‘Angelina Jolie Syndrome’: Sickness phobia

‘Angelina Jolie Syndrome’: Phobia of becoming sickAngelina Jolie Syndrome is a phobia, or fear, of sickness. A person with this phobia takes preemptive measures to prevent hypothetically dangerous illnesses they may not even be at risk for. This may involve undergoing surgery, similar to how Angelina Jolie underwent a preventative mastectomy. Angelina Jolie Syndrome is also part of healthism, a growing problem in Western society; we are obsessed with fitting into the glamorous standards set by society and even more extreme altering eugenics to “correct” poor genes.

Other examples of healthism include diet trends, fitness, plastic surgery, organic food and apps that monitor health. These are all mechanisms that allow us to strive for perfect health and the perfect body. Body worshipping facilities, such as yoga studios, spas, fitness centers and natural food stores, also feed into healthism and support the obsession of fitting into society’s ideals.


There have even been changes in healthcare policies. There has been a shift away from healthcare institutions providing care to instead placing the role of care on ourselves and a shift from treatment to preventative care. Although preventative care is important because it can save the healthcare system billions of dollars and we can have a healthier population, if it extends to attempting prevention of hypothetical illnesses, it can become risky and expensive.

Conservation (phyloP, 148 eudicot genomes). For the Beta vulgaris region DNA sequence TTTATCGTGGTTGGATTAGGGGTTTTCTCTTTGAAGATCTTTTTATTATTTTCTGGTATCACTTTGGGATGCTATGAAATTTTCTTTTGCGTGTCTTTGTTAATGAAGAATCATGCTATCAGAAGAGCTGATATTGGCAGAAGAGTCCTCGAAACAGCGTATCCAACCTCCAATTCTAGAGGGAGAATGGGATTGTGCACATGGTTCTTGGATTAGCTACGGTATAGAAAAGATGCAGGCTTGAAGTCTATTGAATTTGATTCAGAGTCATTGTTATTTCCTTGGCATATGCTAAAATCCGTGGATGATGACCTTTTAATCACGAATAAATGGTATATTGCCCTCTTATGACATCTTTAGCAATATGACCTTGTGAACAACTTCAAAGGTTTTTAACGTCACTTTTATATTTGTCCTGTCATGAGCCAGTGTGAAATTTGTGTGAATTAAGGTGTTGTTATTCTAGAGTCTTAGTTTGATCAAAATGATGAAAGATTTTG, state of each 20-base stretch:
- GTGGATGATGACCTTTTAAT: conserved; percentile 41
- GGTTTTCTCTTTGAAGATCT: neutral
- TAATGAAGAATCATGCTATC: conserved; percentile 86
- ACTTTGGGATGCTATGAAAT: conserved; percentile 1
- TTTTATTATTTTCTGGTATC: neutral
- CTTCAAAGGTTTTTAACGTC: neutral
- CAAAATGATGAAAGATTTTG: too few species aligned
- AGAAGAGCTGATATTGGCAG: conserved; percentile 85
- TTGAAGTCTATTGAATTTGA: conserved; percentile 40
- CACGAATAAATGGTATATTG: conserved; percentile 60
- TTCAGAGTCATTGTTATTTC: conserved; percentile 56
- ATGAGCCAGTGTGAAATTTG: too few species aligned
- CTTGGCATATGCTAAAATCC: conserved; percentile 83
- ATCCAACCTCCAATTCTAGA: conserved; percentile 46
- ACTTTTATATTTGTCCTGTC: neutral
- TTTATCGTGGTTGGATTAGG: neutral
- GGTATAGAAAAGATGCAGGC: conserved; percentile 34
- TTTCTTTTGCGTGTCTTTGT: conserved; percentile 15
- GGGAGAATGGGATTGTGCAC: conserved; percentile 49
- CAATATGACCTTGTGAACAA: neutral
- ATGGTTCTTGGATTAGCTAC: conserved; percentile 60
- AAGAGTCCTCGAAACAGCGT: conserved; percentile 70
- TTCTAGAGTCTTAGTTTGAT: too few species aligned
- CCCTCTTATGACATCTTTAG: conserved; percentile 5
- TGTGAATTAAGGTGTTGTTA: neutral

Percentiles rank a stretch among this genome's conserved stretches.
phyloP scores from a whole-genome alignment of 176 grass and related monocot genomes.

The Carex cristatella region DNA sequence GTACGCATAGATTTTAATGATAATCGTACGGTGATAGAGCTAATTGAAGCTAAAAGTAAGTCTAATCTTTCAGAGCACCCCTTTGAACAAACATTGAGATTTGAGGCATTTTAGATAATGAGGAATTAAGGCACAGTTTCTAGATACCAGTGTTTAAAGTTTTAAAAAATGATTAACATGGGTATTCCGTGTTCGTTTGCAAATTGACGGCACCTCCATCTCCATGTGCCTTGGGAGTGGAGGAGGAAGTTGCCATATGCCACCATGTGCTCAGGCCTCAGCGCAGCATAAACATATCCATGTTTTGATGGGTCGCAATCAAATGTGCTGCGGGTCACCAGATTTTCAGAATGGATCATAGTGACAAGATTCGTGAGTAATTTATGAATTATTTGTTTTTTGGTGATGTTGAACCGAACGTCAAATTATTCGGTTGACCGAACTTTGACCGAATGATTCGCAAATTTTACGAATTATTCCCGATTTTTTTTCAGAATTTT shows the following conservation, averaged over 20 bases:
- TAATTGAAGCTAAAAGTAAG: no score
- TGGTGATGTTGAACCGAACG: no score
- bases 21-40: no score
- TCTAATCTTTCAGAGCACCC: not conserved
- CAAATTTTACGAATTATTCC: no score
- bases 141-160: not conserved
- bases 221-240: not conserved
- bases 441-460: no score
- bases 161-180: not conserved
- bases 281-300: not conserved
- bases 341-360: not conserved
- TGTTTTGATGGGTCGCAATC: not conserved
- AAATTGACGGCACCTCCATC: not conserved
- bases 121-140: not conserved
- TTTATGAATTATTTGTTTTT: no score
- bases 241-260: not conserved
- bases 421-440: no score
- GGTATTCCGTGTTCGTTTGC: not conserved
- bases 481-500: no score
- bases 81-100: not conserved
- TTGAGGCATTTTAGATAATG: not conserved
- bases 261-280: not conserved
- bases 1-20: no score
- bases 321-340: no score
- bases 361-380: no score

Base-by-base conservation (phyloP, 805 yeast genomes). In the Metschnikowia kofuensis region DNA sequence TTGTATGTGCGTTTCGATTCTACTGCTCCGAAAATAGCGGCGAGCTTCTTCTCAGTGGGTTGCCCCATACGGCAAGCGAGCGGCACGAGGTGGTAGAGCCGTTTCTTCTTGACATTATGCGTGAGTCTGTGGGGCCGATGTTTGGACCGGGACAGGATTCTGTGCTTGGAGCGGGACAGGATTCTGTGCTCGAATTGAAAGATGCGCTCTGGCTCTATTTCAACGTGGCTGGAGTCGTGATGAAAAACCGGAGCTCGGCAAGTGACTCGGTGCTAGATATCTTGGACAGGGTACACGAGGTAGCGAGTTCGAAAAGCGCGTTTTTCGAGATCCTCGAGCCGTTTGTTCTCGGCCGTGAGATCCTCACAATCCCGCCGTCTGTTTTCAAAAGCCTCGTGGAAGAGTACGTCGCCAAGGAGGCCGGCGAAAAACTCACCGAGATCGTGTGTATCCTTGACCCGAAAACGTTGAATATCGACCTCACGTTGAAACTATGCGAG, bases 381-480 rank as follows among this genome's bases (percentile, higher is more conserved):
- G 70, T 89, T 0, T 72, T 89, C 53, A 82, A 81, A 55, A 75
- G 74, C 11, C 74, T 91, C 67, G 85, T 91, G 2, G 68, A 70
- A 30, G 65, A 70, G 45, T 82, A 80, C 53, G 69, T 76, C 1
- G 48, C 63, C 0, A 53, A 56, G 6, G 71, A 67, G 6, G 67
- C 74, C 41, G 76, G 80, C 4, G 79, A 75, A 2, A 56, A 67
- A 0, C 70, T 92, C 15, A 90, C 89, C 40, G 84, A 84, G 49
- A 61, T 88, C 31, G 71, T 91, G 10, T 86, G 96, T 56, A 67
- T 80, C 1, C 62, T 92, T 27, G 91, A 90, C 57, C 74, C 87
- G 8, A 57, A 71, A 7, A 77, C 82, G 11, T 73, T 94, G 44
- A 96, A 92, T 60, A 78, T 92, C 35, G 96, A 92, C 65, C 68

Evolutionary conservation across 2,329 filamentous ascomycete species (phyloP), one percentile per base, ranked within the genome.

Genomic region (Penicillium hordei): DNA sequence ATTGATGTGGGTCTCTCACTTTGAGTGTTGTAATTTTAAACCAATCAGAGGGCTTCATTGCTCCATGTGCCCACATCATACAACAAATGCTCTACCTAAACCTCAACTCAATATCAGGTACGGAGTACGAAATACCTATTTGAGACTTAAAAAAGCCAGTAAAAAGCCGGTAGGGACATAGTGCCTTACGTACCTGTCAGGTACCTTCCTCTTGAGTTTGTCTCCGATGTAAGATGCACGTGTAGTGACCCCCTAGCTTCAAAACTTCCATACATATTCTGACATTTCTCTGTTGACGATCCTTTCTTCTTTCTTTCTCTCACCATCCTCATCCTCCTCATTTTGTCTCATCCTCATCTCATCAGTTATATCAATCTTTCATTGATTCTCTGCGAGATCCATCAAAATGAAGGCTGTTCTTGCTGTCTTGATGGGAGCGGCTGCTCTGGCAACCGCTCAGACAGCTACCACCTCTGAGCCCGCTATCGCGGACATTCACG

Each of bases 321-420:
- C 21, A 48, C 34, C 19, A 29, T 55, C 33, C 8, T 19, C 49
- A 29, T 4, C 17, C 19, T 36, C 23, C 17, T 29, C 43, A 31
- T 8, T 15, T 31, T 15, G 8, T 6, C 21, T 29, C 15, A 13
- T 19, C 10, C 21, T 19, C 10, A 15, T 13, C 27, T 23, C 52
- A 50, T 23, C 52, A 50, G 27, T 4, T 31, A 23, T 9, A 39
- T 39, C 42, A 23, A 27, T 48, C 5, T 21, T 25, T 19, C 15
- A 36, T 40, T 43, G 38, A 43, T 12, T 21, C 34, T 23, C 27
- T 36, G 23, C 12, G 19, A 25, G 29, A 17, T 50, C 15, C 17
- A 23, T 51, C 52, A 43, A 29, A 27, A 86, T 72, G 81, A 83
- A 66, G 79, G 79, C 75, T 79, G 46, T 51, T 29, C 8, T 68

If there are grounds for preventative procedures, they could be life-saving, but if the information is incorrect and the standard of beauty trumps fact, preventative care can become commercial and lend itself to social obsession. Worse yet, there is an emerging stigma surrounding a healthy lifestyle and pressure is put onto those who do not practice one.

A healthy lifestyle has become widely commercialized with the rise of yoga studios, fitness trackers and organic food – all areas of health that bring in a slew of money. But these amenities are only available to those who can afford them, so those who are disabled or overweight are excluded from this group, which leads to segregation.

As healthism and Angelina Jolie Syndrome continue to gain momentum we could begin to see bigger gaps within society between those who are “in” and those who are “out.” And as the obsession grows, it raises fear that we will move past “fixing” ourselves physically and begin to play with our genetics as well.


Author Bio

Emily Lunardo studied medical sociology at York University with a strong focus on the social determinants of health and mental illness. She is a registered Zumba instructor, as well as a Canfit Pro trainer, who teaches fitness classes on a weekly basis. Emily practices healthy habits in her own life as well as helps others with their own personal health goals. Emily joined Bel Marra Health as a health writer in 2013.